Bradley Manning's Surprising Statement to the Court Details Why He Made His Historic Wikileak
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The reporting of each event is done by radio or over the Secret Internet Protocol Router Network or SIPRNet, normally by an assigned soldier, usually junior enlisted E-4 and below. Once the SigAct is recorded, the SigAct is further sent up the chain of command. At each level, additional information can either be added or corrected as needed. Normally within 24 to 48 hours, the updating and reporting or a particular SigAct is complete. Eventually all reports and SigActs go through the chain of command from brigade to division and division to corp. At corp level the SigAct is finalized and [missed word].
The CIDNE system contains a database that is used by thousands of Department of Defense (DoD) personel, including soldiers, civilians and contractors support. It was the United States Central Command, or CENTCOM, reporting tool for operational reporting in Iraq and Afghanistan. Two separate but similar databases were maintained for each theater — CIDNE-I for Iraq and CIDNE-A for Afghanistan. Each database encompasses over a hundred types of reports and other historical information for access. They contain millions of vetted and finalized directories including operational intelligence reporting.
CIDNE was created to collect and analyze battle-space data to provide daily operational and Intelligence Community (IC) reporting relevant to a commander’s daily decision making process. The CIDNE-I and CIDNE-A databases contain reporting and analysis fields for multiple disciplines including Human Intelligence, or HUMINT, reports; Psychological Operations, or PSYOP, reports; Engagement reports; Counter Improvised Explosive Device, or CIED, reports; SigAct reports; Targeting reports; Social and Cultural reports; Civil Affairs reports; and Human Terrain reporting.
As an intelligence analyst, I had unlimited access to the CIDNE-I and CIDNE-A databases and the information contained within them. Although each table within the database is important, I primarily dealt with HUMINT reports, SigAct reports and Counter IED reports, because these reports were used to create a work-product I was required to published as an analyst.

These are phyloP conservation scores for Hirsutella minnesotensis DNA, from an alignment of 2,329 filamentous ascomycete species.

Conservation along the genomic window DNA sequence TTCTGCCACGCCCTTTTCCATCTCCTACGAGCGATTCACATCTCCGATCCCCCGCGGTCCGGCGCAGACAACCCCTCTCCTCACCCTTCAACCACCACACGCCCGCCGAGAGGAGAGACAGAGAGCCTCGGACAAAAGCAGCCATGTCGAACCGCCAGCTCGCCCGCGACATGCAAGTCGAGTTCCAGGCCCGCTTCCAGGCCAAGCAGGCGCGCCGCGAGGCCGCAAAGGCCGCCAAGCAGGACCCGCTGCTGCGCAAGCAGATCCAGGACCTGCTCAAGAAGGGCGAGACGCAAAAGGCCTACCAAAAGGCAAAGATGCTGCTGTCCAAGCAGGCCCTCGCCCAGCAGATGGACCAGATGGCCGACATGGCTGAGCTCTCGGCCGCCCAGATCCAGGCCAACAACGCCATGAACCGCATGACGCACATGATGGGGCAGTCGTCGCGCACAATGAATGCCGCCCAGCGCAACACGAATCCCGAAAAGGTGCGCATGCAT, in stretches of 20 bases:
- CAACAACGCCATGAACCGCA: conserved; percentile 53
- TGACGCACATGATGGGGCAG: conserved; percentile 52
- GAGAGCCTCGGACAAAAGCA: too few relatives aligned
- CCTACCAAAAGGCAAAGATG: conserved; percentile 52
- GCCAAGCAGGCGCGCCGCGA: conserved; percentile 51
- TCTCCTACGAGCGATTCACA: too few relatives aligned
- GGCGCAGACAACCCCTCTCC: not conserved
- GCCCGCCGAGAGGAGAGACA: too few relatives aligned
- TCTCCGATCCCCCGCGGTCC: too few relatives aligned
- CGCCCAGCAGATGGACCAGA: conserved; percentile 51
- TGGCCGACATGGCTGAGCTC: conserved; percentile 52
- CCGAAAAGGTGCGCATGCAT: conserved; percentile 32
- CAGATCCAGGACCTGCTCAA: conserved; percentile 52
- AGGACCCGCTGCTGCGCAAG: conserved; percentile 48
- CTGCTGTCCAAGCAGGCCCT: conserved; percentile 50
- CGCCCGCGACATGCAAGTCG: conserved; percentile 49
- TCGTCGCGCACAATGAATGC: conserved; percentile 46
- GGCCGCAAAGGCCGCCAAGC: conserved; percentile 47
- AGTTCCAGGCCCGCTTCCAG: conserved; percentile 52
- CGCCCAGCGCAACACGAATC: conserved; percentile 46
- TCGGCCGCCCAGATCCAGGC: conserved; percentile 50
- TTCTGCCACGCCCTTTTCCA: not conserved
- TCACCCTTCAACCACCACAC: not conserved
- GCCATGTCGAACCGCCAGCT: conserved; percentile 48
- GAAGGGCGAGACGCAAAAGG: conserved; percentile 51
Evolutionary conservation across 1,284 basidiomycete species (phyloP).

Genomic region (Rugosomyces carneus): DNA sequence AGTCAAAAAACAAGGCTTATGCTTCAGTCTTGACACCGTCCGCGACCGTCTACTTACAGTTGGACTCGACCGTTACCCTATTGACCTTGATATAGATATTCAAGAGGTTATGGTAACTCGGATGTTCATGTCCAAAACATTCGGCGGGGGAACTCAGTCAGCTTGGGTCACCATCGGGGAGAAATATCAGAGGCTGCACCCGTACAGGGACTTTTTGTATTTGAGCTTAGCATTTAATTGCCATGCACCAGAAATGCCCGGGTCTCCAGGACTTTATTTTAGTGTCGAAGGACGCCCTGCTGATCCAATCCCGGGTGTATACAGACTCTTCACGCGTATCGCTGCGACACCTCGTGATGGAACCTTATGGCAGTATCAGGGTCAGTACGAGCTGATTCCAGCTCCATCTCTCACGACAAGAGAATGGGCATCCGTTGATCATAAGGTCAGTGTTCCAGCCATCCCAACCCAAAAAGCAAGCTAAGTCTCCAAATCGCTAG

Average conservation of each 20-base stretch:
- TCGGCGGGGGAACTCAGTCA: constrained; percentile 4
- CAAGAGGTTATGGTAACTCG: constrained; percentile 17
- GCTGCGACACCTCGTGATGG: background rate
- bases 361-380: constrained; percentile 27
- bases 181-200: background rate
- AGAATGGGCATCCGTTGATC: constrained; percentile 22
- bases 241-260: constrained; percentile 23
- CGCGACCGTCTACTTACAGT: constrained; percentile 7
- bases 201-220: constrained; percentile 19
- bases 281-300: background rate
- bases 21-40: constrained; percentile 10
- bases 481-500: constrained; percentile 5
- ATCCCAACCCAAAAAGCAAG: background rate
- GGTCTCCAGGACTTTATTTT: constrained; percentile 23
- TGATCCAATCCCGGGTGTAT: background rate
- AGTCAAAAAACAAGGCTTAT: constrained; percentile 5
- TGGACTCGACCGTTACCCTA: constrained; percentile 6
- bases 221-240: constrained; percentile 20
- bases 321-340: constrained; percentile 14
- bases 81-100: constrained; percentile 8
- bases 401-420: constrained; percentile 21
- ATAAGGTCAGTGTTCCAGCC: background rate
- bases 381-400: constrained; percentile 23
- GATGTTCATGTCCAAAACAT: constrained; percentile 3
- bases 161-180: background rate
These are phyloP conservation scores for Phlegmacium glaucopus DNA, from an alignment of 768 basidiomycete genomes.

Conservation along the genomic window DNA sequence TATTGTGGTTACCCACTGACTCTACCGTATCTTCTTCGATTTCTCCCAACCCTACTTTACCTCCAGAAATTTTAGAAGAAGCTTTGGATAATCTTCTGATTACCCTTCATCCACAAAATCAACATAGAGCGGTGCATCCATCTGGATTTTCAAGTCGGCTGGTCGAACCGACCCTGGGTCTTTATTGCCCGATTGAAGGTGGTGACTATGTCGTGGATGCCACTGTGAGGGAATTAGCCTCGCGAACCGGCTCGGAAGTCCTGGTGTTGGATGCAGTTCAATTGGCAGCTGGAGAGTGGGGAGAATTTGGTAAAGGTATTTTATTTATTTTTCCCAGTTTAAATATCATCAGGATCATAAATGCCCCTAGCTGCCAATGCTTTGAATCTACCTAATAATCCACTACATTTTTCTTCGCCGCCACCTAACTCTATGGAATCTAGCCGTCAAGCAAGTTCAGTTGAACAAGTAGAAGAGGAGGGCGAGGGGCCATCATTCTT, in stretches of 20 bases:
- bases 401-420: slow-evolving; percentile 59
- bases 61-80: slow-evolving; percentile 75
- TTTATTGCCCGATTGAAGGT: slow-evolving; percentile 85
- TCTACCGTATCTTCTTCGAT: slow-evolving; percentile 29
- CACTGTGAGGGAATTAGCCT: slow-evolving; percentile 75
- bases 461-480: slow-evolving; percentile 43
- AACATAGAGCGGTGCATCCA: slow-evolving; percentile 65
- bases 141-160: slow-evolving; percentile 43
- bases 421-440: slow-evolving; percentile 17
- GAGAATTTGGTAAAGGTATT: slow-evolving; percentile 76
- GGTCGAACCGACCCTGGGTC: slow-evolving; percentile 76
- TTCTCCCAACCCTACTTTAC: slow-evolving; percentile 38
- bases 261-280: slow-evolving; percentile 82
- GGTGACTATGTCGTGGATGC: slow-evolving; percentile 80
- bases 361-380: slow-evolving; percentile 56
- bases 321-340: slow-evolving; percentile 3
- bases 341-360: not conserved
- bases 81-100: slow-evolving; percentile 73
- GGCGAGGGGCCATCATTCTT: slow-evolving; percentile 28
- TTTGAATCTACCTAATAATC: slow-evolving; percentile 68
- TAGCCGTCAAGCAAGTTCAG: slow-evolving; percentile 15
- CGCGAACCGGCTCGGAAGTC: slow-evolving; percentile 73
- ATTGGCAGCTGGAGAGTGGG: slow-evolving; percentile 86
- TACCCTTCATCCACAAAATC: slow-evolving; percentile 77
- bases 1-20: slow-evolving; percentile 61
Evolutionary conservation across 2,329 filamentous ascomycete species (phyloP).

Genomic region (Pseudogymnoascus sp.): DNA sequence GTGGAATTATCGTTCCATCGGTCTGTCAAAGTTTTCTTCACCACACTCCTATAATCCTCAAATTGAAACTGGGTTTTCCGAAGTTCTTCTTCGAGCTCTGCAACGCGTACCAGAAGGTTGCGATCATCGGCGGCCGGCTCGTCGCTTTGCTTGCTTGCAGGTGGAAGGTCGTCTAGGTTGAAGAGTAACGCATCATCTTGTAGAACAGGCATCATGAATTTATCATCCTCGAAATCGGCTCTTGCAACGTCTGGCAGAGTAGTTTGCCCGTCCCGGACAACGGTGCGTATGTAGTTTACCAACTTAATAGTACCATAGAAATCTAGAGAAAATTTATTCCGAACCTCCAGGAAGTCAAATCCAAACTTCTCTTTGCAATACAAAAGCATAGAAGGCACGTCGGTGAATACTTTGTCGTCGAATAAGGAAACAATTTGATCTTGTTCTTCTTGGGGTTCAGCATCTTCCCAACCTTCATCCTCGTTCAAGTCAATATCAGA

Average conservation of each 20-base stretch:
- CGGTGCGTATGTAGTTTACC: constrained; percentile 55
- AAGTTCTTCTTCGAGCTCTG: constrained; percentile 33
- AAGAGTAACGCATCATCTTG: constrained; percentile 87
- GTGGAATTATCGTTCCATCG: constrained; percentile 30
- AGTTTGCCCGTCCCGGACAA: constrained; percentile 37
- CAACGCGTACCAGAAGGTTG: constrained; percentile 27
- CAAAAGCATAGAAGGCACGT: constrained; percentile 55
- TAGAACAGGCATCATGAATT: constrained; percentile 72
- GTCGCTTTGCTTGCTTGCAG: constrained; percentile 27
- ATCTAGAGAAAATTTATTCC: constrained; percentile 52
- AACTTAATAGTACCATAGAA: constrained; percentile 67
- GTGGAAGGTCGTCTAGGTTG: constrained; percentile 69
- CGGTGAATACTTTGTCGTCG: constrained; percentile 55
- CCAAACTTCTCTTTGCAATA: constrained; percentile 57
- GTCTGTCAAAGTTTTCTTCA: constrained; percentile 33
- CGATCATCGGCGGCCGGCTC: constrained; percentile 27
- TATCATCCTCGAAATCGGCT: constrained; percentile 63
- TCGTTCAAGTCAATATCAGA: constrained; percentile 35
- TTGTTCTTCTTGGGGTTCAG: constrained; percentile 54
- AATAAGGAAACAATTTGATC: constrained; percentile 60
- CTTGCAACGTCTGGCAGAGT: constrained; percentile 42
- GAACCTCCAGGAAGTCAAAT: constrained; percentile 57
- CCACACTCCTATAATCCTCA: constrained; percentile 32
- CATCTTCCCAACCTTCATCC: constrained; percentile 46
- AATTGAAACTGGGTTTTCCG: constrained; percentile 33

In working on an assignment I looked anywhere and everywhere for information. As an all-source analyst, this was something that was expected. The D6-A systems had databases built in, and I utilized them on a daily basis. This simply was — the search tools available on the D6-A systems on SIPRNet such as Query Tree and the DoD and Intellink search engines.
Primarily, I utilized the CIDNE database using the historical and HUMINT reporting to conduct my analysis and provide a back up for my work product. I did statistical analysis on historical data including SigActs to back up analysis that were based on HUMINT reporting and produce charts, graphs and tables. I also created maps and charts to conduct predictive analysis based on statistical trends. The SigAct reporting provided a reference point for what occurred and provided myself and other analysts with the information to conclude possible outcome.
Although SigAct reporting is sensitive at the time of their creation, their sensitivity normally dissipates within 48 to 72 hours as the information is either publicly released or the unit involved is no longer in the area and not in danger.
It is my understanding that the SigAct reports remain classified only because they are maintained within CIDNE — because it is only accessible on SIPRnet. Everything on CIDNE-I and CIDNE-A to include SigAct reporting was treated as classified information.
Facts regarding the storage of SigAct Reports.
As part of my training at Fort Drum, I was instructed to ensure that I create back ups of my work product. The need to create back ups was particularly acute given the relative instability and reliability of the computer systems we used in the field during deployment. These computer systems included both organic and theater provided equipment (TPE) D6-A machines.